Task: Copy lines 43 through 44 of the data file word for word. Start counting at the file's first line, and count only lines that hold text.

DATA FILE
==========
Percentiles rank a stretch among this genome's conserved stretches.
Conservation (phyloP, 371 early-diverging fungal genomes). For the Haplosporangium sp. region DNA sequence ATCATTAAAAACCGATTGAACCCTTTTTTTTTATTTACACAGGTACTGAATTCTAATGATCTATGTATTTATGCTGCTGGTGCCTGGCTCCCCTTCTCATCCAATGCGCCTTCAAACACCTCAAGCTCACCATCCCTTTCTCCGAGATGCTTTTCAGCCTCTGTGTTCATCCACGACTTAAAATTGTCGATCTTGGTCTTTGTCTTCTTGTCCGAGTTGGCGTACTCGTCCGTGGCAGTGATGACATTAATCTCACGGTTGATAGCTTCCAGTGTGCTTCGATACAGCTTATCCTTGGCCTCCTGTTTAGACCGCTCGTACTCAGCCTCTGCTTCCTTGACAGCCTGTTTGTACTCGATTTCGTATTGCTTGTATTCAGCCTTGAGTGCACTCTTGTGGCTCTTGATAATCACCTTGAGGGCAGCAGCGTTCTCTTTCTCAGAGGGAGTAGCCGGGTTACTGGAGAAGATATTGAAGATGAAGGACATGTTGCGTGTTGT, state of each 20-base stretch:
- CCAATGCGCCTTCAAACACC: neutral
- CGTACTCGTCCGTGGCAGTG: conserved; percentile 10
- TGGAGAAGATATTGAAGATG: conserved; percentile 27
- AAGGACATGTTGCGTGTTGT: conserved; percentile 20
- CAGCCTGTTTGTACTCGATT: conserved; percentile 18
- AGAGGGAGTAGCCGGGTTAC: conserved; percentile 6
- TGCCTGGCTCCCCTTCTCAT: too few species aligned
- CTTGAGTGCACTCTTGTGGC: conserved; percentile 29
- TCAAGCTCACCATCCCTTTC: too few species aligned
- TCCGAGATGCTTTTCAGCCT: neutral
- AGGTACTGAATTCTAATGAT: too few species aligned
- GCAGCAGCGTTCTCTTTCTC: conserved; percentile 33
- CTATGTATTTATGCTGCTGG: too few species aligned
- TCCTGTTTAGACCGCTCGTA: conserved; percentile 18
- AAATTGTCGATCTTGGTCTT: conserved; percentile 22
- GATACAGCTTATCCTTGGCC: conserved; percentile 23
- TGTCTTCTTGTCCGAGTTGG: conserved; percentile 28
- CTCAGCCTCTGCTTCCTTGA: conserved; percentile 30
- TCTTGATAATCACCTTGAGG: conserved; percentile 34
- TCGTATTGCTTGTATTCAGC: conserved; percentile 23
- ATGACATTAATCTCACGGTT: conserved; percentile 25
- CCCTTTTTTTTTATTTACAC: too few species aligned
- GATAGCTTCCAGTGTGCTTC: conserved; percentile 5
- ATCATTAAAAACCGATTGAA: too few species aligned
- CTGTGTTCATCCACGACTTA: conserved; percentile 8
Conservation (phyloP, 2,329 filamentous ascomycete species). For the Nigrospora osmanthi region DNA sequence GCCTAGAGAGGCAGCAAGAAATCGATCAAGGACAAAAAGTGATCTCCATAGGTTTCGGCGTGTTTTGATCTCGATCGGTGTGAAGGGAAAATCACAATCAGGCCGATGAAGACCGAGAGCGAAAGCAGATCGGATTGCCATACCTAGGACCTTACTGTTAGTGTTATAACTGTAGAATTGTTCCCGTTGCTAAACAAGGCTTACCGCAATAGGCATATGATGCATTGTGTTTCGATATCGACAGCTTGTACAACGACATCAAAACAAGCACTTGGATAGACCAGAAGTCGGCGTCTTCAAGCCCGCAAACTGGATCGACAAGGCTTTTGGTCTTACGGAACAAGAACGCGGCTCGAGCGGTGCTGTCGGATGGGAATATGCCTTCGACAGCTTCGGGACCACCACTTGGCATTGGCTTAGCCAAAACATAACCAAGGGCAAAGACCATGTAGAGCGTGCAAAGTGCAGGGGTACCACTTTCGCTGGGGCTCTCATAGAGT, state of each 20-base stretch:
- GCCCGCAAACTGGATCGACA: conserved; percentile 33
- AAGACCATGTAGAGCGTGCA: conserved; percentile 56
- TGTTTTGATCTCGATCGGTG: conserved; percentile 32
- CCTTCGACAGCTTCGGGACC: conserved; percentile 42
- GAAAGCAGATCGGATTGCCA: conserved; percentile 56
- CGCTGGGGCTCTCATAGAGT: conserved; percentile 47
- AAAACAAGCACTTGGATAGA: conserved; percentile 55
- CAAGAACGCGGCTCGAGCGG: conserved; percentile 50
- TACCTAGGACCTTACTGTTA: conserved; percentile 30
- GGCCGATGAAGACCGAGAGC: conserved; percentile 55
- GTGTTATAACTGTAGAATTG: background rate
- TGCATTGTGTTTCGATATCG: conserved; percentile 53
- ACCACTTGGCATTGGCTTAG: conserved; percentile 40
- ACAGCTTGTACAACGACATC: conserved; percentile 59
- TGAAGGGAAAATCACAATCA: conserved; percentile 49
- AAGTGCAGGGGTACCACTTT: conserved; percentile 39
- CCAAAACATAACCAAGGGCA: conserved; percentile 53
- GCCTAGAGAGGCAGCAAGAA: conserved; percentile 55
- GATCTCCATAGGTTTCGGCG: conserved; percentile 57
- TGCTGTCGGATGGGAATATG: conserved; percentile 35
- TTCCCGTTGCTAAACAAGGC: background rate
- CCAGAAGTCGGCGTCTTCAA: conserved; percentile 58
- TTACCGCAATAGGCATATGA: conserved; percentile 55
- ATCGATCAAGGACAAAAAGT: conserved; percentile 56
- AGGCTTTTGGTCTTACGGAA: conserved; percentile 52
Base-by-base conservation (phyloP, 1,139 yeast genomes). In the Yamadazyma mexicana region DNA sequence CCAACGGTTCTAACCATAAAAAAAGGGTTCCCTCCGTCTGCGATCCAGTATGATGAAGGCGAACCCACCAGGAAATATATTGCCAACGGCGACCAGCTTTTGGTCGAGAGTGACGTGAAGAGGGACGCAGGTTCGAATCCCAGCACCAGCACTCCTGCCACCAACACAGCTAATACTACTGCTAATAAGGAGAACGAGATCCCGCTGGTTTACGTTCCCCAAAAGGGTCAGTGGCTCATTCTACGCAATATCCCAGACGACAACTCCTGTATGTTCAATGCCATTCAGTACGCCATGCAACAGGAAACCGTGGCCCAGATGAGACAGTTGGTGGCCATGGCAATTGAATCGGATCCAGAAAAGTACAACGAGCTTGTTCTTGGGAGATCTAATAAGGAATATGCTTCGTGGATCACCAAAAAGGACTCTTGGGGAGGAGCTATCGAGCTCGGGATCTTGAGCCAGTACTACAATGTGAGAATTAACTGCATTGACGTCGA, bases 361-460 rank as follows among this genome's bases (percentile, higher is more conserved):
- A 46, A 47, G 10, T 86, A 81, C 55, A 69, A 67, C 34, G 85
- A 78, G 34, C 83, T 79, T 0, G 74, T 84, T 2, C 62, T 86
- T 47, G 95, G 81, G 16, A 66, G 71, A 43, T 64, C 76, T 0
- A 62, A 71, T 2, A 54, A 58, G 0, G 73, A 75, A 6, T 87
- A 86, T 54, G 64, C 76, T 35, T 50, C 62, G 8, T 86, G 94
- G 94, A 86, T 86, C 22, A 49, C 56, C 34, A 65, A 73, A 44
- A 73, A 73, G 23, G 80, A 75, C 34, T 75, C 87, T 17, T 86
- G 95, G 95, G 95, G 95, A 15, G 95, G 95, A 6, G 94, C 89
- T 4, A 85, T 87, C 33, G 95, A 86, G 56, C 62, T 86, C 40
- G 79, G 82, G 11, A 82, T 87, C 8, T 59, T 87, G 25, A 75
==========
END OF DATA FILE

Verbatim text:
- TGAAGGGAAAATCACAATCA: conserved; percentile 49
- AAGTGCAGGGGTACCACTTT: conserved; percentile 39